Gossip and scandal on WIP Wednesday

Gossip and scandal are the refuge of the bored, and our stories abound in people who have too little to do and too much time to take an interest in the doings of their neighbours, sometimes with malicious intent.

Today, I’m looking for excerpts where gossip, or the consequences of gossip, take centre stage. Mine is from House of Thorns.

Two weeks of mostly fine weather saw the standing part of Thorne Hall made weather tight, and had the local farmers scurrying to salvage what they could of the harvest. Papa seemed slightly better, too, enjoying daily outings in his chair as he lectured Brownlee on herbal lore and the romance poetry of medieval France.

Rosa’s new gown was delivered, and she wore it to Matins on the second fine Sunday with the new bonnet and shawl, feeling a guilty delight at outshining those who had scorned her. With an effort, she reminded herself that she was here to pray, not to show off her fine feathers, and she did penance by praying for the Pelmans and the Benfords.

The two women were waiting outside, talking to the vicar who had ridden over from a neighbouring parish since the rector had gone to stay with relatives for his convalescence. He was a young man, new to the area, and employed to cover the parish for an incumbent who had another living in Lancashire. “The wages of sin, I assure you,” Rosa heard Maud Benford say.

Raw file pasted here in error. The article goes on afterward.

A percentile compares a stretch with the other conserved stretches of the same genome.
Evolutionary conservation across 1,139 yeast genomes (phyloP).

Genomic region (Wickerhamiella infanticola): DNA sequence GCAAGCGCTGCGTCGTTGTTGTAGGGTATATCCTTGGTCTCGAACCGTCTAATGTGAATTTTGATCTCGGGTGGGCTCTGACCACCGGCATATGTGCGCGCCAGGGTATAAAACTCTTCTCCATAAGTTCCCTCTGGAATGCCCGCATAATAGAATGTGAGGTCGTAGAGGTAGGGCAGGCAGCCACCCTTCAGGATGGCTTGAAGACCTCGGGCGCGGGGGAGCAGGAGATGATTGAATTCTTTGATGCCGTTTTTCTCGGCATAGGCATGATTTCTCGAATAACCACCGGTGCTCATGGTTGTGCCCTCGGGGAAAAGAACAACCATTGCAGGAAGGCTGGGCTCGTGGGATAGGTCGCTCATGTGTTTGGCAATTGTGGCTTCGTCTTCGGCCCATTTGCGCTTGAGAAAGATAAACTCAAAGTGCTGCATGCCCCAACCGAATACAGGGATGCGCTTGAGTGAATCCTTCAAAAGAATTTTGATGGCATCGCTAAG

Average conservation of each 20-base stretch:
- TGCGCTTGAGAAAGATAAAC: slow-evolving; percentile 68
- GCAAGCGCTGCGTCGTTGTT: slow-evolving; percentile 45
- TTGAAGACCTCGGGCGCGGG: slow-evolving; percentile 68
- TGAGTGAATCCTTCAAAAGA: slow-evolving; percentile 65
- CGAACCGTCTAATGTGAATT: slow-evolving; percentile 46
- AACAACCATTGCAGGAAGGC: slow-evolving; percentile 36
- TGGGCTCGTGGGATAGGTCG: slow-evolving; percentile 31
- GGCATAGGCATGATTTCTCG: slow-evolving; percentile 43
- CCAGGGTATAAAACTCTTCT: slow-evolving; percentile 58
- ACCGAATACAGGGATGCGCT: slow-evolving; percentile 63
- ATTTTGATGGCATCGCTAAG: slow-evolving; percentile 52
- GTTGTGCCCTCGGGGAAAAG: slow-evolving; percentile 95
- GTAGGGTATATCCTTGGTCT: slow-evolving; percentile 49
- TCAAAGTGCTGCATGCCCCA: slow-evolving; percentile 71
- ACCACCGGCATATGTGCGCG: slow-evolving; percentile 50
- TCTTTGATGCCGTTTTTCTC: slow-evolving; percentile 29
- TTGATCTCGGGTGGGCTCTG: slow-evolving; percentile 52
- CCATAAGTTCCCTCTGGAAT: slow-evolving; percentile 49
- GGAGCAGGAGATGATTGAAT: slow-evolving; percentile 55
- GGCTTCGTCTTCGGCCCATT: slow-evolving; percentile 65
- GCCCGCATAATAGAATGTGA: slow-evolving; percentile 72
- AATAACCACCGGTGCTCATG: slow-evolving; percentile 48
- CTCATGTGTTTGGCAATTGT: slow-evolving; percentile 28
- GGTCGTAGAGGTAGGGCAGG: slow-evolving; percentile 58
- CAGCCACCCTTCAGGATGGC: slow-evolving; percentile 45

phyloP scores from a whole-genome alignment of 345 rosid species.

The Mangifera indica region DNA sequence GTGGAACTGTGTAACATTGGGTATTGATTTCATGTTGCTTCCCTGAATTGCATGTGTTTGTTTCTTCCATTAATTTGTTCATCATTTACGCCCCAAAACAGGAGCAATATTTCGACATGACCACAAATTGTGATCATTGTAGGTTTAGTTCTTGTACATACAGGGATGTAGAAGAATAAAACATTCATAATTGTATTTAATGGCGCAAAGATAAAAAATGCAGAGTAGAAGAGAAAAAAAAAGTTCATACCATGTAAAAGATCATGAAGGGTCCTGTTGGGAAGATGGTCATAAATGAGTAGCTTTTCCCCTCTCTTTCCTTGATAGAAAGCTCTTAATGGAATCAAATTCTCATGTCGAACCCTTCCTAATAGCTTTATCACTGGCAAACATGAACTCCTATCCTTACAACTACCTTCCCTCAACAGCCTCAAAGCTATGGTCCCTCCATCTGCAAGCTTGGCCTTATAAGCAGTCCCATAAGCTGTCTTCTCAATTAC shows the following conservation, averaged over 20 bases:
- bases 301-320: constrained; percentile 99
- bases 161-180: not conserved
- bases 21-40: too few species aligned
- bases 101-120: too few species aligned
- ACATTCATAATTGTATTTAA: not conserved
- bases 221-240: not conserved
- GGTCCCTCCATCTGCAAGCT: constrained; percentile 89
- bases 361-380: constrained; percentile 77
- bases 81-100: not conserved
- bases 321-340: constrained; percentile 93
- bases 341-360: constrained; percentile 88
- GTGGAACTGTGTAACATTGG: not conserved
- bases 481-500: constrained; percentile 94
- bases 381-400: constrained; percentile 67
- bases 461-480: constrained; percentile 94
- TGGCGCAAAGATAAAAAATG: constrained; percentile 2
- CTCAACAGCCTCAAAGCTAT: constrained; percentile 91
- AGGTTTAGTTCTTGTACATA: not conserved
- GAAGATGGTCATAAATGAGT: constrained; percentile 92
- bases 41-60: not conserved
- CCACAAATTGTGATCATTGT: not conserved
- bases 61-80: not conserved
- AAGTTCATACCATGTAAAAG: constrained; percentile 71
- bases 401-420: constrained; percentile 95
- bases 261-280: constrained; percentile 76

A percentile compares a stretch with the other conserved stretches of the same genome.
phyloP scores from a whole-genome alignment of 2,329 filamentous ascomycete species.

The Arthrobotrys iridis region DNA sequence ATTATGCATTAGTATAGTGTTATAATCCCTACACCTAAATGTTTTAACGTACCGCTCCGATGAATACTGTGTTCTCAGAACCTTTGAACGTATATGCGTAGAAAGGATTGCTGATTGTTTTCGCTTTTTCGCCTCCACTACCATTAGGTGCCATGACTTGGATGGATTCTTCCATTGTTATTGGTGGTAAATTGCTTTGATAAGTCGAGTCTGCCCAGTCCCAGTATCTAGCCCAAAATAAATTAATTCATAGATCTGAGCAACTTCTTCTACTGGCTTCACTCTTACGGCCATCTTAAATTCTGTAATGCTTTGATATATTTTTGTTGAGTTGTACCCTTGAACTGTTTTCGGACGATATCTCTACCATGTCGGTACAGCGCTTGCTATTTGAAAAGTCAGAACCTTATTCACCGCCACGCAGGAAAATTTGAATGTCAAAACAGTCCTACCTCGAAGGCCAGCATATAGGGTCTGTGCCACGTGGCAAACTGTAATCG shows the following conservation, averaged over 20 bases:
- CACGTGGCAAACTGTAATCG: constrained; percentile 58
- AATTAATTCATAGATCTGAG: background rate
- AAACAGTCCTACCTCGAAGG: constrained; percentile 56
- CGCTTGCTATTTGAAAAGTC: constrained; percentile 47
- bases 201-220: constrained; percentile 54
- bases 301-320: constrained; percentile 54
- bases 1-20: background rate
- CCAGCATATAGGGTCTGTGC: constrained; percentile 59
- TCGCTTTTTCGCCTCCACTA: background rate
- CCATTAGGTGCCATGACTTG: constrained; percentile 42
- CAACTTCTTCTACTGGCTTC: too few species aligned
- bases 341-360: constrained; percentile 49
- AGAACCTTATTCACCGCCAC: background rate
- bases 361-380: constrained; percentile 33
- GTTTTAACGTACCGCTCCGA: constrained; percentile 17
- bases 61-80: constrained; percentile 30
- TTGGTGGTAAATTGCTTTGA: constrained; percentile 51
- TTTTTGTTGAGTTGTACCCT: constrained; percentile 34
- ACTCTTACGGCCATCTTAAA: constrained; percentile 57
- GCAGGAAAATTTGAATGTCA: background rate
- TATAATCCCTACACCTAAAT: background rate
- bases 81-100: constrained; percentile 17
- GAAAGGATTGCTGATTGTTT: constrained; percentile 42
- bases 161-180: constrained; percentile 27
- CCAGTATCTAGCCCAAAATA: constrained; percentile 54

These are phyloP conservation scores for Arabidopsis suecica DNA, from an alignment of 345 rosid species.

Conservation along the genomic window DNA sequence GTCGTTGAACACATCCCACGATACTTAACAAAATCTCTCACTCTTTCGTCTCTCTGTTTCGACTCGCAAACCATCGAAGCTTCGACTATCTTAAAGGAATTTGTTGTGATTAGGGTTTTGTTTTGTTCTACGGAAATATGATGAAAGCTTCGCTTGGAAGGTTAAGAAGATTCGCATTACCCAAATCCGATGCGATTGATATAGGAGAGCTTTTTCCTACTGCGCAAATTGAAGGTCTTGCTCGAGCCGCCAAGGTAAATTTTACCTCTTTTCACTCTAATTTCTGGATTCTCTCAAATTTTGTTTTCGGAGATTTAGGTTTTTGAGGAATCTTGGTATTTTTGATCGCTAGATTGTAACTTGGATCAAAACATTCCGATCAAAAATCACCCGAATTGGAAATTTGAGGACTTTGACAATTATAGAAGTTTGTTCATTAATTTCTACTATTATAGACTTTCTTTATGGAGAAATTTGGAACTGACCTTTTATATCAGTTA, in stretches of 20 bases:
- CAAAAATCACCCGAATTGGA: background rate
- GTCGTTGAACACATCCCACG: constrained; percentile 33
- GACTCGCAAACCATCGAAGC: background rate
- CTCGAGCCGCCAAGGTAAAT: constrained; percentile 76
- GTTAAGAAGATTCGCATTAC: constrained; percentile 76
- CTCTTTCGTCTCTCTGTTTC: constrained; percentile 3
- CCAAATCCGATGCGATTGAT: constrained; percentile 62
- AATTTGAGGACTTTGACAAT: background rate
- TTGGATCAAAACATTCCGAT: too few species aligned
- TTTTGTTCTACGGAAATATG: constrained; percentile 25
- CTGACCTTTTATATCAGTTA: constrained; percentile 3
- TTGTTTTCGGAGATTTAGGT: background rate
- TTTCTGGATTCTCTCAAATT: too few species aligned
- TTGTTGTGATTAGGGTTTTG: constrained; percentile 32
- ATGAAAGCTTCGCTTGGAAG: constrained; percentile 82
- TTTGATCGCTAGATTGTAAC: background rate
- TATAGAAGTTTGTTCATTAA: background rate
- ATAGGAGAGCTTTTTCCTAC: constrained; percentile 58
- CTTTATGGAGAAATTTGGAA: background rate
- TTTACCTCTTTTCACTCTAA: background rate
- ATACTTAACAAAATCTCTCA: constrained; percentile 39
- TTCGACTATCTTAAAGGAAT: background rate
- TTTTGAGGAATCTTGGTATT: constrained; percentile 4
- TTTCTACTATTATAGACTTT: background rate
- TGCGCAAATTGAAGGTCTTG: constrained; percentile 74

Rosa set her jaw, straightened her back and swept up to them, holding out her hand to the vicar as the other two drew away as if to avoid contamination. “Vicar Watson. I am Mrs Hugh Gavenor My husband and I own and are restoring Thorne Hall. I see you have already met my cousin, Maud, and her friend.

The vicar, with a nervous look at the other two women, tentatively took her hand and bowed slightly. “Mrs Gavenor. Ah… Er…”

Before he could figure out a way not to take sides, or to decide which side to take, a relief force of Rosa’s supporters joined them, introducing themselves and taking over the conversation. Miss Pelman and Mrs Benford withdrew, and the vicar, though not without several sideways glances at Rosa, accepted her presence in the middle of the chattering group.

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